No, not an abbreviated version of the lyrics from Jeff Wayne’s “War of the Worlds”, but the acronym apparently given to ‘ultra wide angle’ lenses. The arrival of a Panasonic-Lumix 7-14mm [14-28mm equivalent in “35mm parlance”] made it rather obligatory to go and threaten the local scenery with the pointy end of this new toy.

On the whole it’s nice to work with: light, reasonably robust feel, quick to focus, and not bad at picking out detail when so asked. On the other hand, for £800, it should be all of that and more… that’s “L” Series money for something made of plastic… Too early to tell, other than to acknowledge that it’s actually rather nice to work with…

Space Shuttle

Question: what do you do when your “main” machine is a powerful gaming rig, but all you want to do is check your email? For me, the answer until very recently had been to use an early edition of the Acer Aspire Revo, a minimalist Small Form Factor PC. To give mine a fighting chance, performance-wise, I quickly upgraded to 4Gb of RAM, and put in a larger HDD than the original. A copy of ubuntu Linux (9.04 in this case) and it did a pretty good job of the basics.

Just two drawbacks: first, the primitive GPU was maxed out at 1600×1200, and under even moderate loads the laptop-sourced CPU fan would spin up with  horrendous noise levels.

Enter the Shuttle X35. As the third image below shows, it relies entirely on passive cooling [no fans, no moving parts] and a well ventilated case to provide CPU cooling. Add a solid state disc and the result is a 100% silent machine, with reasonably snappy performance. Drop on a copy of ubuntu Precise Pangolin and you’ve got a tiny machine that is perfect for most things short of gaming. The Intel Atom CPU might not look like much, but it’s more than a match for all basic office chores.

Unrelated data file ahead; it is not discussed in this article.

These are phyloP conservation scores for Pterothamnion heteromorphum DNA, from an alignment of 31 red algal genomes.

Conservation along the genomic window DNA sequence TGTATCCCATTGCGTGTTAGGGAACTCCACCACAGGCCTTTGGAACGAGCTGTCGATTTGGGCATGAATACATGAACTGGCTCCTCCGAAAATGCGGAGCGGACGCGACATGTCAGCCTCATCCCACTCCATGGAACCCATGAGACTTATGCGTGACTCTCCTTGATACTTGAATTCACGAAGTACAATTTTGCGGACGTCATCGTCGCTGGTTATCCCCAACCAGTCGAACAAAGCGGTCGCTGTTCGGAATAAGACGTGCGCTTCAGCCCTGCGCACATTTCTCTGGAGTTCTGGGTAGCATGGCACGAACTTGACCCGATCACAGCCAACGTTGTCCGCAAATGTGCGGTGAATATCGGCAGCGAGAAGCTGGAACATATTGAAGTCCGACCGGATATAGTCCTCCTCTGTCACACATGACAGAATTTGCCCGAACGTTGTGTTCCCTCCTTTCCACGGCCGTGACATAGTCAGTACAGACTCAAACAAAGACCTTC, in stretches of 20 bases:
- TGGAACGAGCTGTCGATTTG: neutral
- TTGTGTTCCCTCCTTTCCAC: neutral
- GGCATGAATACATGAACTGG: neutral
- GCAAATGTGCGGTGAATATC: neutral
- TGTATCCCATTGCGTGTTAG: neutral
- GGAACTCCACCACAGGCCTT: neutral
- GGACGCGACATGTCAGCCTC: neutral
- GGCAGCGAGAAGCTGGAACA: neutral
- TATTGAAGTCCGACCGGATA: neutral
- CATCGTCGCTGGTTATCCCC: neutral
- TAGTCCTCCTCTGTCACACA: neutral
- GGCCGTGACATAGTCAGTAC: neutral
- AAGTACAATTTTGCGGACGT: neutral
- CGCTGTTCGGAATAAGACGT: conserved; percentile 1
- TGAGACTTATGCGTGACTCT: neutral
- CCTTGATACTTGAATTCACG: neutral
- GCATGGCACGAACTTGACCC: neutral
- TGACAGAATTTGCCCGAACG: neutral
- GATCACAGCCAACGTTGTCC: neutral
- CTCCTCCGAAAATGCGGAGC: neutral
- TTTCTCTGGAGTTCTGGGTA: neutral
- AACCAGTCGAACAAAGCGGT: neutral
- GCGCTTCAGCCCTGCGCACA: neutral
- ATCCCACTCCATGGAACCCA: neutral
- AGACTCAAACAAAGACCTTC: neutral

If you’ve got any form of network storage at home (Apple Time Capsule, NAS or RAID box) then getting extra disc storage is a doddle, and it’s perfectly capable of playing your iTunes library while you work. The latest nVidia ION GPU gives a crisp, clear 1920×1200 resolution and the efficient Linux kernel means it’s far more responsive than if it ran Windows 7…

What’s not to like?

For the curious, the above images were taken with a Canon EOS 7D, 24-70mm f2.8L lens and a specialist lighting kit. The results are generally excellent, although the “white” container/diffuser is prone to wrinkling in storage…

Liquid Refreshment

So, after quite a bit of research into different options, I finally took the plunge and asked my local PC Specialist, Rapid PCs, to build me a new “Gaming” system. The brief was simple: it had to be the best machine we could manage [within a not too tightly defined limit of sensibility]. The end result is, quite simply, stunning.

And the specification for the tekkies? CoolerMaster Stacker 832 Case, Xilence 1000W PSU, Asus Blitz Extreme DDR3 Mobo, Intel Q6850 Quad-Core, mildly over-clocked from 3.0 to 3.62GHz, 4Gb of OCZ Platinum Edition DDR3 RAM, Creative X-Fi, (Factory) Water-Cooled BFG 8800GTX nVidia-based GPU [just the one], Adaptec SCSI Card and Freecom 72Gb Tape Deck, 2 x DVD-RW/RAM Drives, Swiftech Water-Cooling system with wide-bore pipes, 2 x SATA Caddy units for removable boot drives and 2 x 500Gb water-cooled HDDs internally mounted for shared data…

The Asus motherboard came with a modified set of performance benchmark tools. We ran a complete set and basically confirmed that as at the time of build, this system is in the top 1% of all machines tested thus far. So on the whole, not bad…

With either Windows [XP] or ubuntu Linux [7.10] this absolutely flies!